After talking a lot about employment here is some nice insight on wages.
The authors point out how nominal wages have been rigid to go lower despite a massive crisis:
Real wage growth, that is, wage growth after accounting for inflation, has held up surprisingly well in the recent recession and recovery. Despite modest economic growth and persistently high unemployment, real wage growth has averaged 1.1% since 2008. As Figure 1 shows, this pattern contrasts notably with previous decades, when real wage growth slowed substantially in response to business cycle downturns.
One reason real wage growth has been so solid is that inflation has been low, with the personal consumption expenditures price index increasing at an average annual rate of 1.8% since the start of 2008. Low inflation means that employers cannot reduce real wages simply by letting inflation erode the value of worker pay. Instead, if they want to reduce real labor costs, they must cut the actual dollar value of wages. Employers generally avoid doing so because cuts to nominal wages can reduce morale and prompt resistance even in difficult economic times (Kahneman, Knetsch, and Thaler 1986).
But this has its own problems:
The inability or unwillingness of employers to reduce nominal pay is known as downward wage rigidity. When economic conditions are poor, this rigidity can disrupt normal labor market functioning, especially in a low-inflation environment. If wages are downwardly rigid, workers may receive false signals about the value of remaining in a particular occupation or industry. For example, consider construction workers who are less productive now than they were five years ago because of the bursting of the housing bubble. If their wages fell, they might seek jobs in other industries. Because of downward wage rigidity, they may stay in construction instead. On the labor demand side, employers that can’t cut wages may delay expanding payrolls as conditions improve. Either way, downward nominal wage rigidities can result in misallocation of resources in the economy.
In this Economic Letter, we describe how economists identify nominal wage rigidities. We then update evidence of downward nominal wage rigidities over time, focusing on the behavior of nominal wages since the start of the recent recession.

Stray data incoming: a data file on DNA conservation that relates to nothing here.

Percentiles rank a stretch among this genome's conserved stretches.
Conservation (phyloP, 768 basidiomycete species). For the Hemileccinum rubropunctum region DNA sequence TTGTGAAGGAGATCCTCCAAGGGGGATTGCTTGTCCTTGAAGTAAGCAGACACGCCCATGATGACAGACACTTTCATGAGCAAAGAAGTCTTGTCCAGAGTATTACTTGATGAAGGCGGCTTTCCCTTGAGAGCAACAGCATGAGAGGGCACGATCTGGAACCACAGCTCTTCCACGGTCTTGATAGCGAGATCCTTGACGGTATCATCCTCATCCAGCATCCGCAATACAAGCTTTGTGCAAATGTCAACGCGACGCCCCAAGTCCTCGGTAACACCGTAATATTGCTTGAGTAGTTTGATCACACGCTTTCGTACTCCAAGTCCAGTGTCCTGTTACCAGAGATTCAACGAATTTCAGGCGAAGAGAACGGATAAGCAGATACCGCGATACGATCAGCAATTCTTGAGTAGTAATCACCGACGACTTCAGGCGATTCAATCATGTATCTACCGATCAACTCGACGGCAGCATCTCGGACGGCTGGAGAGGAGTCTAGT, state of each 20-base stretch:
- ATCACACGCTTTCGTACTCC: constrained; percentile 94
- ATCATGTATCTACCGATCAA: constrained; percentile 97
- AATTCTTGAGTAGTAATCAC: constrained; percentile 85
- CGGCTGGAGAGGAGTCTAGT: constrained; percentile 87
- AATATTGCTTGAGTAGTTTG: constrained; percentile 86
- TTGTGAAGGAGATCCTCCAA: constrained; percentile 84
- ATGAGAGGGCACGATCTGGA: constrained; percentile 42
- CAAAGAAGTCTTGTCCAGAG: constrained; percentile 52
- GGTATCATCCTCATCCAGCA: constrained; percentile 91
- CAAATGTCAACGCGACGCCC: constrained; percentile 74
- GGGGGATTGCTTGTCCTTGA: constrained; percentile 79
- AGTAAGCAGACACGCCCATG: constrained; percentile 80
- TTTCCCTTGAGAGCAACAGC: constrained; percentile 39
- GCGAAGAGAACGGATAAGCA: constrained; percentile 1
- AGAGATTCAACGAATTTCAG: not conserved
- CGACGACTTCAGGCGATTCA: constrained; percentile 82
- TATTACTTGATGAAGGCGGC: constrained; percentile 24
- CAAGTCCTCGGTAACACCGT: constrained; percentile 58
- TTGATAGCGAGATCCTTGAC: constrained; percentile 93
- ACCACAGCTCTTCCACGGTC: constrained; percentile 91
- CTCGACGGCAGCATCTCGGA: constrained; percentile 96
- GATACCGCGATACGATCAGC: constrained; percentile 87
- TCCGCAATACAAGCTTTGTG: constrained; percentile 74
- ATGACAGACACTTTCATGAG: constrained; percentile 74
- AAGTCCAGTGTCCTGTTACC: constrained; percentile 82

They show how this recession has been different with nominal wages not going down. So, whether we look at worker by education or by industries, nominal wages have been rigid. (see the amazing graphs as well)
This phenomenon has affected a broad range of workers during the recent period. Figure 4 plots the share of workers receiving no wage change by education. Less-educated workers have historically been more likely to get no yearly wage change. Recently though, the percentage of workers with no wage change has increased markedly at all education levels. This contrasts with the business cycles of the early 1990s and 2000s, when more-educated workers were shielded to a greater extent from increases in nominal wage rigidities. In fact, in the recent period, zero wage changes increased almost as much for college-educated workers as for workers with less than a high school education. That has not been seen in any other period in our sample, suggesting that a broad range of employers in a variety of sectors might feel pressure to cut wages, but are unable to do so because of downward nominal wage rigidity.
The breadth of the increase in workers reporting no wage change suggests that downward nominal rigidities pervade a broad array of industries. Nonetheless, there is also evidence that downward rigidities are more common in industries hit hardest by the recession, such as construction. If this is true, downward rigidities may be preventing necessary adjustments across industries in the economy.
As nominal wages do not decline, we need a higher inflation to allow real wages to fall:
The distribution of the dollar value of wage changes suggests that a significant fraction of workers are affected by downward nominal wage rigidities. Our analysis, based on data through the end of 2011, suggests that downward nominal wage rigidities have affected a much larger share of the workforce in recent years. The fraction of workers reporting a wage change of zero is higher now than at any point in the past 30 years. This may partly explain why real wage growth has not significantly declined since the onset of the recession in December 2007 and why hiring has been slow since the start of the recovery in mid-2009. Because nominal wage growth for a large fraction of workers has been held to zero, a somewhat higher rate of inflation would grease the wheels of the labor market by allowing real wages to fall (Akerlof, Dickens, and Perry 1996).
Hmm. Another reason for a higher inflation target..
Here is a different interpretation from Krugman on this paper. He says this rigidity shows why the crisis is a demand one. And why Europe option of internal devaluation is difficult to do.
Interesting stuff as always from FRBSF. Wish all papers could be written the way FRBSF does econ letters and this includes working papers from FRBSF!